Doris Lessing has been a chronicler of our age for nearly half a century, and a study of her writing career does not yield easy generalizations. Difficult though she is to categorize, she is always concerned with change, with a search for "something new" against "the nightmare repetition" of history. The feminist quest she articulated in The Children of Violence and The Golden Notebook entered the culture with the force of a new myth: these books changed lives. The Golden Notebook--together with such works as The Second Sex and The Feminine Mystique--raised the consciousness of a generation of women readers and played a major part in making the second wave of feminism. It is the power of Lessing's novels to change people's lives, the effect she had raising the consciousness of a generation of women and the effect she continues to have on young readers, that is the subject of this book.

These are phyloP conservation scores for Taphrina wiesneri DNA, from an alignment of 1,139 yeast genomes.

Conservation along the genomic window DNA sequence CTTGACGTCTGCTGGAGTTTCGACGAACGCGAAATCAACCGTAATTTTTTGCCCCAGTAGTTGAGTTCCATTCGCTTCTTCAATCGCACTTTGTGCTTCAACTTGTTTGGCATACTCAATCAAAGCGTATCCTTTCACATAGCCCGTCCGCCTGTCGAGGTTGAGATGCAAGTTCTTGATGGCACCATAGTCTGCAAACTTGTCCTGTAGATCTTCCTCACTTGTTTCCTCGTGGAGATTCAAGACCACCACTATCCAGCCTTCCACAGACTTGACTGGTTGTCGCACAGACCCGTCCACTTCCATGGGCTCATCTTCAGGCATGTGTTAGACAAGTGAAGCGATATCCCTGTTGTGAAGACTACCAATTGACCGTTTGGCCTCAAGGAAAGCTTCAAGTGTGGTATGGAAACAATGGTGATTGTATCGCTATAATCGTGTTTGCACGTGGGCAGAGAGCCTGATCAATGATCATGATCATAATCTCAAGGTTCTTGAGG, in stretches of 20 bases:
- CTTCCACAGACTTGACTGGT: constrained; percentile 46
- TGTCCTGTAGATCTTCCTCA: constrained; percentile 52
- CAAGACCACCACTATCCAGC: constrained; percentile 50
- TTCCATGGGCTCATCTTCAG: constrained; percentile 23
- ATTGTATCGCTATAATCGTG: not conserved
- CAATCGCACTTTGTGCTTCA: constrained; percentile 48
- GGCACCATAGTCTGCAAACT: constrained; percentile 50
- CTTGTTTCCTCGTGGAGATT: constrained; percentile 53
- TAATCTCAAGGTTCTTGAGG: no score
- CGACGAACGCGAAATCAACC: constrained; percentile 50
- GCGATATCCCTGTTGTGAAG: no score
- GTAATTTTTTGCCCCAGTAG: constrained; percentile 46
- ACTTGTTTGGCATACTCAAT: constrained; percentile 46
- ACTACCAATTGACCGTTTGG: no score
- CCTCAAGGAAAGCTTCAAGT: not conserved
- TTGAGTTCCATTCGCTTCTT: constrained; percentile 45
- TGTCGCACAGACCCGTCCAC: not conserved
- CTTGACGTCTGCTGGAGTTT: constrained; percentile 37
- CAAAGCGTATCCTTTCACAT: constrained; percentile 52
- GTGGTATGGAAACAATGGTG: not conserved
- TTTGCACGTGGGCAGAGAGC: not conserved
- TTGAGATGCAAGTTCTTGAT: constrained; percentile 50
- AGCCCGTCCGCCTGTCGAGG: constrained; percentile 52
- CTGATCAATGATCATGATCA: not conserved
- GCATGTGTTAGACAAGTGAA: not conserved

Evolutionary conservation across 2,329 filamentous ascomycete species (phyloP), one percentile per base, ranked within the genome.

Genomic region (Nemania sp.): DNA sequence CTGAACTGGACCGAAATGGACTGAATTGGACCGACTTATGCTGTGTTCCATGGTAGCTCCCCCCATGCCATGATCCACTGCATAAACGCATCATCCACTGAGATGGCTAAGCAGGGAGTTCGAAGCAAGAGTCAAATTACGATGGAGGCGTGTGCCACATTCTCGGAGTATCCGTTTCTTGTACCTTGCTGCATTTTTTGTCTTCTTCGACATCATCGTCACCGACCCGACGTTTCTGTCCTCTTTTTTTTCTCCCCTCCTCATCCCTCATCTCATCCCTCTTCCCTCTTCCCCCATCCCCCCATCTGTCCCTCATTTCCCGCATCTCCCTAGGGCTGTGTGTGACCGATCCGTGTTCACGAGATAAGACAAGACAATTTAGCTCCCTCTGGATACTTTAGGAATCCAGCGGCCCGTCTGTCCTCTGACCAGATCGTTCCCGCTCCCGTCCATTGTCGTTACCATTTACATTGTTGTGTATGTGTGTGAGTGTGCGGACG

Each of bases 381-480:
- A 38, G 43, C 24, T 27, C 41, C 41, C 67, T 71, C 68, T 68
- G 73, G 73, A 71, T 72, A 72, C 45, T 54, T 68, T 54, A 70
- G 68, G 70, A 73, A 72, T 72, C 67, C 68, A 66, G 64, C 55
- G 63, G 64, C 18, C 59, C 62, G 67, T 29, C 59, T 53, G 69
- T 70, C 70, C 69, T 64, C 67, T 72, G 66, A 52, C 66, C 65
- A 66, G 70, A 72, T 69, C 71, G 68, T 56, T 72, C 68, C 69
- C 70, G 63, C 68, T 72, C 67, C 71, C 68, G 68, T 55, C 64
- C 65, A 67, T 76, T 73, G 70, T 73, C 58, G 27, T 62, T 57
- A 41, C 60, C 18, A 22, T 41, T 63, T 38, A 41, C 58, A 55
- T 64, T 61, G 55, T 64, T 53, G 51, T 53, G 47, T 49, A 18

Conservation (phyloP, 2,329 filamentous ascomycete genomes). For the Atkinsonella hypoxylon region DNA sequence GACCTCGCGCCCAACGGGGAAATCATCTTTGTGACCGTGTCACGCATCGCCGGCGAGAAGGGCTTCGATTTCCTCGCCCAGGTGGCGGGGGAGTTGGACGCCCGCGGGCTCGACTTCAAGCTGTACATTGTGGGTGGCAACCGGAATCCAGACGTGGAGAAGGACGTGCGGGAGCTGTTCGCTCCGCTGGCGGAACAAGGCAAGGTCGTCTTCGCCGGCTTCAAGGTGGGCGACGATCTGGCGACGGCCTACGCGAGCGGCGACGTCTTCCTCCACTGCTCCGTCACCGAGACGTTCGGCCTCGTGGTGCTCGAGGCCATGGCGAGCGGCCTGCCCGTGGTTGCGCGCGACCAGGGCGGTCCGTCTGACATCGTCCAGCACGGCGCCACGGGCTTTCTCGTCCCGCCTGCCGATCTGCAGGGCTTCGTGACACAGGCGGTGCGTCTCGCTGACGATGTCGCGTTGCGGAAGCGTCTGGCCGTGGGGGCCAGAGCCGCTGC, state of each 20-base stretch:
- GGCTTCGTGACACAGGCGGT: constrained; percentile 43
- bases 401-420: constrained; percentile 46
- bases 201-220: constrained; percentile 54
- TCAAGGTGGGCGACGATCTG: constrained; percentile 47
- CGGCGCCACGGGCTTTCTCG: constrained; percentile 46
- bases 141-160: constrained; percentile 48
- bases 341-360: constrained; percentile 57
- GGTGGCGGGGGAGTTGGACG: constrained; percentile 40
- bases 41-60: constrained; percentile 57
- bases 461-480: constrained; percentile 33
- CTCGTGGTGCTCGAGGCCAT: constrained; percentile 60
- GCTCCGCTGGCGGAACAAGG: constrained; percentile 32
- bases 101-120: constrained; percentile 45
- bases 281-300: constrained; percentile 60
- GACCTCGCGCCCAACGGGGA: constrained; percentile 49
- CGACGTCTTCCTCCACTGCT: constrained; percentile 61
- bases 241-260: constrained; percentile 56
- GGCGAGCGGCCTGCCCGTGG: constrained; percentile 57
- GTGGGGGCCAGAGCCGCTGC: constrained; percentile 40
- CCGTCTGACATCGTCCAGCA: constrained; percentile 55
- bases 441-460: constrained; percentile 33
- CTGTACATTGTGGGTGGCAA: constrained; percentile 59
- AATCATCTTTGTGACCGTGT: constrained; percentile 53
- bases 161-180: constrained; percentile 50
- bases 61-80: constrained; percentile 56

Gayle Greene employs an eclectic range of approaches (psychoanalytic, Marxist, biographical, historical, intertextual, formalist, feminist) to shed new light on Lessing's remarkable achievement. She sees Lessing as a feminist writer, not in offering strong female role models who climb top the top of existing social structures, but in envisioning, and indeed helping to bring about, a transformation of those structures. Lessing critiques Western values of individualism, competition, and materialism in terms similar to those developed by feminism; and, in getting us to view our culture from without, in teaching us to read cultural constructs as systems, her novels perform the deconstructing and demystifying work of feminism.